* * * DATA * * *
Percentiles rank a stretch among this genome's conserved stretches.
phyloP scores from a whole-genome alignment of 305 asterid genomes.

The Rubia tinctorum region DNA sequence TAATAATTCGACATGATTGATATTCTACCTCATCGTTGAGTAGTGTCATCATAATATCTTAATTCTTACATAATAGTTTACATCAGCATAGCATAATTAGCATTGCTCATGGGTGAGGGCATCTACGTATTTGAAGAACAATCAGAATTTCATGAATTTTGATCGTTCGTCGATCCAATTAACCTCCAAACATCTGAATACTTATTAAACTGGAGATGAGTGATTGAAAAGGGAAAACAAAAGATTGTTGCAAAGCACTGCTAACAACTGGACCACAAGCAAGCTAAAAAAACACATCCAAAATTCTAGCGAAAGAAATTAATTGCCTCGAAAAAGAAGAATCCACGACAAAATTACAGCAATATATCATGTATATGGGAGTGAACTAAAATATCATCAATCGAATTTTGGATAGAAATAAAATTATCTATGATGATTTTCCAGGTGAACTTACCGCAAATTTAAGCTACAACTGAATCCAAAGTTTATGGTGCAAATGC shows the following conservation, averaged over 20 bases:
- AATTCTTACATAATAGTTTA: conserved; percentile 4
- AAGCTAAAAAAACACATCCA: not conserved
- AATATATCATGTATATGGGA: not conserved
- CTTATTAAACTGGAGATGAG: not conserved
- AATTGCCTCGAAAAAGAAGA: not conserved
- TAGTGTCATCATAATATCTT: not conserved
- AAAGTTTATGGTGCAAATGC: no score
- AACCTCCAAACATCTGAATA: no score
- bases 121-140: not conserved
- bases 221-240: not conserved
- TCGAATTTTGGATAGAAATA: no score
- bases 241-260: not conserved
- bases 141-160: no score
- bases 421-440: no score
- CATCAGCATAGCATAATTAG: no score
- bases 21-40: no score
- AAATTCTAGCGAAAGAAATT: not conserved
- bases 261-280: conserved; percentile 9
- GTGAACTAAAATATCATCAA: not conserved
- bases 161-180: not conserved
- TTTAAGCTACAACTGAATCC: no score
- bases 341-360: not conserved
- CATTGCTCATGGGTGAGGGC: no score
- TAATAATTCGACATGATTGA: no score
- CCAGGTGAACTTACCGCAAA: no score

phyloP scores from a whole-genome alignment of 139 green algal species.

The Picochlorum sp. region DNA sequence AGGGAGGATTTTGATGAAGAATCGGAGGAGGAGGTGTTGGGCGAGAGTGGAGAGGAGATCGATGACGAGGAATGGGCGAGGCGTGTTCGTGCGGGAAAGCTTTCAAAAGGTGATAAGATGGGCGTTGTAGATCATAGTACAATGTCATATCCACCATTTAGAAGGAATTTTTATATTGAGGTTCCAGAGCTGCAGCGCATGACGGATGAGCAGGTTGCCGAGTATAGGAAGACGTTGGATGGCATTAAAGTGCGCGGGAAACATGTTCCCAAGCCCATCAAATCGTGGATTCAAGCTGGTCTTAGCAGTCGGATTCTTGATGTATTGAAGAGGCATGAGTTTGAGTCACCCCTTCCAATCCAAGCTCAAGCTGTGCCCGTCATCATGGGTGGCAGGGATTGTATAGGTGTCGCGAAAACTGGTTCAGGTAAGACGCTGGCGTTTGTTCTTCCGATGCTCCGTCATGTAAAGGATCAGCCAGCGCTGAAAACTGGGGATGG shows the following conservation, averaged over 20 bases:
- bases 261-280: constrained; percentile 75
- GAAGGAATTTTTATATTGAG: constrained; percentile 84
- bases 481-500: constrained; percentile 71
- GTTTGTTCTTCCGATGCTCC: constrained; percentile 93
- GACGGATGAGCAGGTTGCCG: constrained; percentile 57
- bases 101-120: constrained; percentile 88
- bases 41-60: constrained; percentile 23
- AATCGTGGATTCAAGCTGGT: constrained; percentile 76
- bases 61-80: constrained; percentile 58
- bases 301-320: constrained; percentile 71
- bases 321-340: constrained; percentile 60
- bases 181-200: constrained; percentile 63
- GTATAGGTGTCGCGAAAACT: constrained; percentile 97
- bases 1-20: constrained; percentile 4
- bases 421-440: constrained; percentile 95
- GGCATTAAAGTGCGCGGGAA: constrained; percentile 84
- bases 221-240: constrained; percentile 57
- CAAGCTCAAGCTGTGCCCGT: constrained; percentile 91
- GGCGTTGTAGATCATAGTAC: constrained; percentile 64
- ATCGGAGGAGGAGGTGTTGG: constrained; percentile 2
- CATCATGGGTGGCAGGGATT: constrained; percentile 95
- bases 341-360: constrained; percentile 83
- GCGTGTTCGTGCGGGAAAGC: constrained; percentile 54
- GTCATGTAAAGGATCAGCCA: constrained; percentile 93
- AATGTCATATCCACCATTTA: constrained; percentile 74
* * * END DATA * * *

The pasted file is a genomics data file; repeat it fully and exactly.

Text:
Percentiles rank a stretch among this genome's conserved stretches.
phyloP scores from a whole-genome alignment of 305 asterid genomes.

The Rubia tinctorum region DNA sequence TAATAATTCGACATGATTGATATTCTACCTCATCGTTGAGTAGTGTCATCATAATATCTTAATTCTTACATAATAGTTTACATCAGCATAGCATAATTAGCATTGCTCATGGGTGAGGGCATCTACGTATTTGAAGAACAATCAGAATTTCATGAATTTTGATCGTTCGTCGATCCAATTAACCTCCAAACATCTGAATACTTATTAAACTGGAGATGAGTGATTGAAAAGGGAAAACAAAAGATTGTTGCAAAGCACTGCTAACAACTGGACCACAAGCAAGCTAAAAAAACACATCCAAAATTCTAGCGAAAGAAATTAATTGCCTCGAAAAAGAAGAATCCACGACAAAATTACAGCAATATATCATGTATATGGGAGTGAACTAAAATATCATCAATCGAATTTTGGATAGAAATAAAATTATCTATGATGATTTTCCAGGTGAACTTACCGCAAATTTAAGCTACAACTGAATCCAAAGTTTATGGTGCAAATGC shows the following conservation, averaged over 20 bases:
- AATTCTTACATAATAGTTTA: conserved; percentile 4
- AAGCTAAAAAAACACATCCA: not conserved
- AATATATCATGTATATGGGA: not conserved
- CTTATTAAACTGGAGATGAG: not conserved
- AATTGCCTCGAAAAAGAAGA: not conserved
- TAGTGTCATCATAATATCTT: not conserved
- AAAGTTTATGGTGCAAATGC: no score
- AACCTCCAAACATCTGAATA: no score
- bases 121-140: not conserved
- bases 221-240: not conserved
- TCGAATTTTGGATAGAAATA: no score
- bases 241-260: not conserved
- bases 141-160: no score
- bases 421-440: no score
- CATCAGCATAGCATAATTAG: no score
- bases 21-40: no score
- AAATTCTAGCGAAAGAAATT: not conserved
- bases 261-280: conserved; percentile 9
- GTGAACTAAAATATCATCAA: not conserved
- bases 161-180: not conserved
- TTTAAGCTACAACTGAATCC: no score
- bases 341-360: not conserved
- CATTGCTCATGGGTGAGGGC: no score
- TAATAATTCGACATGATTGA: no score
- CCAGGTGAACTTACCGCAAA: no score

phyloP scores from a whole-genome alignment of 139 green algal species.

The Picochlorum sp. region DNA sequence AGGGAGGATTTTGATGAAGAATCGGAGGAGGAGGTGTTGGGCGAGAGTGGAGAGGAGATCGATGACGAGGAATGGGCGAGGCGTGTTCGTGCGGGAAAGCTTTCAAAAGGTGATAAGATGGGCGTTGTAGATCATAGTACAATGTCATATCCACCATTTAGAAGGAATTTTTATATTGAGGTTCCAGAGCTGCAGCGCATGACGGATGAGCAGGTTGCCGAGTATAGGAAGACGTTGGATGGCATTAAAGTGCGCGGGAAACATGTTCCCAAGCCCATCAAATCGTGGATTCAAGCTGGTCTTAGCAGTCGGATTCTTGATGTATTGAAGAGGCATGAGTTTGAGTCACCCCTTCCAATCCAAGCTCAAGCTGTGCCCGTCATCATGGGTGGCAGGGATTGTATAGGTGTCGCGAAAACTGGTTCAGGTAAGACGCTGGCGTTTGTTCTTCCGATGCTCCGTCATGTAAAGGATCAGCCAGCGCTGAAAACTGGGGATGG shows the following conservation, averaged over 20 bases:
- bases 261-280: constrained; percentile 75
- GAAGGAATTTTTATATTGAG: constrained; percentile 84
- bases 481-500: constrained; percentile 71
- GTTTGTTCTTCCGATGCTCC: constrained; percentile 93
- GACGGATGAGCAGGTTGCCG: constrained; percentile 57
- bases 101-120: constrained; percentile 88
- bases 41-60: constrained; percentile 23
- AATCGTGGATTCAAGCTGGT: constrained; percentile 76
- bases 61-80: constrained; percentile 58
- bases 301-320: constrained; percentile 71
- bases 321-340: constrained; percentile 60
- bases 181-200: constrained; percentile 63
- GTATAGGTGTCGCGAAAACT: constrained; percentile 97
- bases 1-20: constrained; percentile 4
- bases 421-440: constrained; percentile 95
- GGCATTAAAGTGCGCGGGAA: constrained; percentile 84
- bases 221-240: constrained; percentile 57
- CAAGCTCAAGCTGTGCCCGT: constrained; percentile 91
- GGCGTTGTAGATCATAGTAC: constrained; percentile 64
- ATCGGAGGAGGAGGTGTTGG: constrained; percentile 2
- CATCATGGGTGGCAGGGATT: constrained; percentile 95
- bases 341-360: constrained; percentile 83
- GCGTGTTCGTGCGGGAAAGC: constrained; percentile 54
- GTCATGTAAAGGATCAGCCA: constrained; percentile 93
- AATGTCATATCCACCATTTA: constrained; percentile 74